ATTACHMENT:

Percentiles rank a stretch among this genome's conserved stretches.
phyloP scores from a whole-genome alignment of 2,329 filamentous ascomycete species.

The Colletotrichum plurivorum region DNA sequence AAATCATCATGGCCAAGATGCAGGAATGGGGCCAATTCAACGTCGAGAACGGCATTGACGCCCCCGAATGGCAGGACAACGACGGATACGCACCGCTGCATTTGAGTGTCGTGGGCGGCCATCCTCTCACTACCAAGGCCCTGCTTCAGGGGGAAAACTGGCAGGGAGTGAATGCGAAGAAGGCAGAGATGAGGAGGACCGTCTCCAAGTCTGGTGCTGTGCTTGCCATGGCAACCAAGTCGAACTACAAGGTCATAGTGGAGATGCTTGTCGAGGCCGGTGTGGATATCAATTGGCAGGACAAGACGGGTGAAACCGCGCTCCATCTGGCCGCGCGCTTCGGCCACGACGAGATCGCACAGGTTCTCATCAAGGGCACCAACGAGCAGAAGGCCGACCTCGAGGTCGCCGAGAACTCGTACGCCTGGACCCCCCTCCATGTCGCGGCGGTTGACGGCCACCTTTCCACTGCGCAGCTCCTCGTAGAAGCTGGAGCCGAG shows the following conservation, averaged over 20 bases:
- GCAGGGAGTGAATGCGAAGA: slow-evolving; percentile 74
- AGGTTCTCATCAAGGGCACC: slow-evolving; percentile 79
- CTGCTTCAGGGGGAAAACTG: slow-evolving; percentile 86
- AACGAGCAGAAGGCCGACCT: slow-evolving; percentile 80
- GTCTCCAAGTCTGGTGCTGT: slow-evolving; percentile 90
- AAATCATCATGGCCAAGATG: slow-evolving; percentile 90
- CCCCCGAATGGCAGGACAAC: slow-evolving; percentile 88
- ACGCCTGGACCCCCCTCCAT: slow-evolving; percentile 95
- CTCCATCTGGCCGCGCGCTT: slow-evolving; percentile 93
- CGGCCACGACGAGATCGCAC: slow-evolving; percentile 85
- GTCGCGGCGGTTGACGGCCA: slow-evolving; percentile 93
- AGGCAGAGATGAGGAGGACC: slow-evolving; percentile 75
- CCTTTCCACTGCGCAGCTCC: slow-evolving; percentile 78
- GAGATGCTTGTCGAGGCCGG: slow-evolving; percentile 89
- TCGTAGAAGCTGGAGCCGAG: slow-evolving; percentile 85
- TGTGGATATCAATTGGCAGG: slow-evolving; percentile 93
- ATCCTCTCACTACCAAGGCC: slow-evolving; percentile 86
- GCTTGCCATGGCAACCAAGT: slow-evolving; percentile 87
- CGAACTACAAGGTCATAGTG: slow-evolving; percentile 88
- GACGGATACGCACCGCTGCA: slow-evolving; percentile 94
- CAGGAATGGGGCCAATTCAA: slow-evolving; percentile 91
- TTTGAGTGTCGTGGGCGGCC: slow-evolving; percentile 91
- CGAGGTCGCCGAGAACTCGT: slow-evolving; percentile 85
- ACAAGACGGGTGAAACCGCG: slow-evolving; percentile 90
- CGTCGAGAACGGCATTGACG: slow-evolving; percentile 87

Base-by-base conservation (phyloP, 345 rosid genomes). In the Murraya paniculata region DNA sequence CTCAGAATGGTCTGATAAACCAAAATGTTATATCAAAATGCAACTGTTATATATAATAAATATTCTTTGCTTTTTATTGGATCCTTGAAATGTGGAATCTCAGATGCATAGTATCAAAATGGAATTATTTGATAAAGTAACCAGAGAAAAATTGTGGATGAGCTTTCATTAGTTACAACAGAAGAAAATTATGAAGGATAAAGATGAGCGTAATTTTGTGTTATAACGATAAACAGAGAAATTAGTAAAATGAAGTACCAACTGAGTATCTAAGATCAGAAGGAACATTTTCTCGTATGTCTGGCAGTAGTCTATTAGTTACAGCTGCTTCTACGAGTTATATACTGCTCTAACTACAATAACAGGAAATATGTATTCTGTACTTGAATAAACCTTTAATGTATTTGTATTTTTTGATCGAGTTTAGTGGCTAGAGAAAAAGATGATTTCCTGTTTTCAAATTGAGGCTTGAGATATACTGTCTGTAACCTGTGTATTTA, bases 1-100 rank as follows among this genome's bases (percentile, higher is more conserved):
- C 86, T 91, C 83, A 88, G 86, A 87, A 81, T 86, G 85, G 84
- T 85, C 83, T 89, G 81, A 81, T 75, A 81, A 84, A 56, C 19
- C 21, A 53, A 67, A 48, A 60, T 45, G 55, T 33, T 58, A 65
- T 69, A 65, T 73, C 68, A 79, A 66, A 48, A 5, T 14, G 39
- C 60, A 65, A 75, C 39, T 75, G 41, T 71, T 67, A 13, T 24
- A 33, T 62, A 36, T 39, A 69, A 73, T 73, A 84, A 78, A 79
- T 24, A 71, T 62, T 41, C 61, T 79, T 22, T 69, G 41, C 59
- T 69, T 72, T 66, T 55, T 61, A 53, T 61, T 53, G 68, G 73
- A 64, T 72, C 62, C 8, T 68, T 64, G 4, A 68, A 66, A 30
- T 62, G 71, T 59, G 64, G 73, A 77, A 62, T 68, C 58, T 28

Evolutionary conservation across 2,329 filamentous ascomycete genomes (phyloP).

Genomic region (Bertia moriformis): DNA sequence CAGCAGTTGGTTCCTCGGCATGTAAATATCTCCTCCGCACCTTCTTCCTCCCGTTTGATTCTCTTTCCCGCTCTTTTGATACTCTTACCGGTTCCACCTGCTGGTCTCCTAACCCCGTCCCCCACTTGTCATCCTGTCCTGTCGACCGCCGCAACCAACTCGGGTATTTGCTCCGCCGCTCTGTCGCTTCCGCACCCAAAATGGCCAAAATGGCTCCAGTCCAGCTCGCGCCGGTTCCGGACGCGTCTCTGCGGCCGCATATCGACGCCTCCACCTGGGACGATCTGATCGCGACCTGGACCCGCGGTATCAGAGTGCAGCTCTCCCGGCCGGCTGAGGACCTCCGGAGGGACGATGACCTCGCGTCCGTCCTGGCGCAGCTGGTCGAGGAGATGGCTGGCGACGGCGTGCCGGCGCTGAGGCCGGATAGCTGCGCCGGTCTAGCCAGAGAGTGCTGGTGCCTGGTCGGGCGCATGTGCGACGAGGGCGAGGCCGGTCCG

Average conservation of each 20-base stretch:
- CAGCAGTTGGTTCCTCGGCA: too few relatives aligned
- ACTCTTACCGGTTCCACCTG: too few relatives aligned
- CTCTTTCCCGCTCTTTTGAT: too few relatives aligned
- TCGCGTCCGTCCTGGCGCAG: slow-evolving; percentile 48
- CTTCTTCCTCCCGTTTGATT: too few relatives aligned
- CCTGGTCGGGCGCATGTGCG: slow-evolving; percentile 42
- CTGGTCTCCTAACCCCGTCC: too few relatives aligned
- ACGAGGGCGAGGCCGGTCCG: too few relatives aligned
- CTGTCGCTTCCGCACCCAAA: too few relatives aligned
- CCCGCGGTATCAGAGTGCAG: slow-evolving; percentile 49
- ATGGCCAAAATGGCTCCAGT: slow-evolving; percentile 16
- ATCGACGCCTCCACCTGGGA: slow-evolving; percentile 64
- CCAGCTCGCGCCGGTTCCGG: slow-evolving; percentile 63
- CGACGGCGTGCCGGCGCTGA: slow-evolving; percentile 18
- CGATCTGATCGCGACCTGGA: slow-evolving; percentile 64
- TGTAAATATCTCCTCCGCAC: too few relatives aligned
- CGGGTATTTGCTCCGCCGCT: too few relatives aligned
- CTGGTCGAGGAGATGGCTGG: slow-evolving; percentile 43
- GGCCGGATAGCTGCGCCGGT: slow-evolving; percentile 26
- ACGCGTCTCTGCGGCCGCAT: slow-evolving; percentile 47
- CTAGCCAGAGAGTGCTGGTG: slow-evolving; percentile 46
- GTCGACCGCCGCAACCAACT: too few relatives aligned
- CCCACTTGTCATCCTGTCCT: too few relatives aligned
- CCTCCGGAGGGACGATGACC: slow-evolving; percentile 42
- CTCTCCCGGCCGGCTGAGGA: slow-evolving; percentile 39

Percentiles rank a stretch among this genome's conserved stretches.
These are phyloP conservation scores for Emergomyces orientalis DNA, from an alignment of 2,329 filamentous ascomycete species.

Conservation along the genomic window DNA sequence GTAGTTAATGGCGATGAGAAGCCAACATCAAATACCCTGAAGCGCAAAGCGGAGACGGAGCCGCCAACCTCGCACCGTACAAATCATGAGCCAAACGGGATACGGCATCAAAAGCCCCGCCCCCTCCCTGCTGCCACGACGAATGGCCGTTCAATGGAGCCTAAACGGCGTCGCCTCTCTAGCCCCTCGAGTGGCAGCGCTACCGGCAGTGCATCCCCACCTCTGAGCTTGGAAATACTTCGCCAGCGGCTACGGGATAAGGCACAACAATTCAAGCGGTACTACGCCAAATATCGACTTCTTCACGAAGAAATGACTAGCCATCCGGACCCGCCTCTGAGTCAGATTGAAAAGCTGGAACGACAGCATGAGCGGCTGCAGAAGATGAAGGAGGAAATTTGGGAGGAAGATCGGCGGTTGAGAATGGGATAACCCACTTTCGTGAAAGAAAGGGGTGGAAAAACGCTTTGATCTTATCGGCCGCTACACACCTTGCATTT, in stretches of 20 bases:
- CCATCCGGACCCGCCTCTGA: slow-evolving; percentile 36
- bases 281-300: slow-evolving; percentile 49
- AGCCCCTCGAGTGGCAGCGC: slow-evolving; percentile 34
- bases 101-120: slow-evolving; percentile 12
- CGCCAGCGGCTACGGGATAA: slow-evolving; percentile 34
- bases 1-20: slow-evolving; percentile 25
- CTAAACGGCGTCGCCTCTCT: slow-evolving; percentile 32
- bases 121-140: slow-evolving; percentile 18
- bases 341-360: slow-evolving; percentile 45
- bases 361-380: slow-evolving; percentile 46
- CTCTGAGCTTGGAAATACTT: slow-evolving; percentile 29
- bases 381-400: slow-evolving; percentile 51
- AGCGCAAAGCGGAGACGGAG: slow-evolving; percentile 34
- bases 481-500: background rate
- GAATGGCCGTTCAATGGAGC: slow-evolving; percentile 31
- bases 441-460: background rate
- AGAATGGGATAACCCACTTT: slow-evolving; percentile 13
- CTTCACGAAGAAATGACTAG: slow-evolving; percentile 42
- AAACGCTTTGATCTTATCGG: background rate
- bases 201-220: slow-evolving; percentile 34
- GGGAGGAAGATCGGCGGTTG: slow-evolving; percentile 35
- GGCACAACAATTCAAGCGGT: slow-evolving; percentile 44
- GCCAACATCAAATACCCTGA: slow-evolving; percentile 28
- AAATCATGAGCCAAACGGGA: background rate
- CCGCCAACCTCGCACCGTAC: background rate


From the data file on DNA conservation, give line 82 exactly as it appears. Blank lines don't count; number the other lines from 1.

- bases 381-400: slow-evolving; percentile 51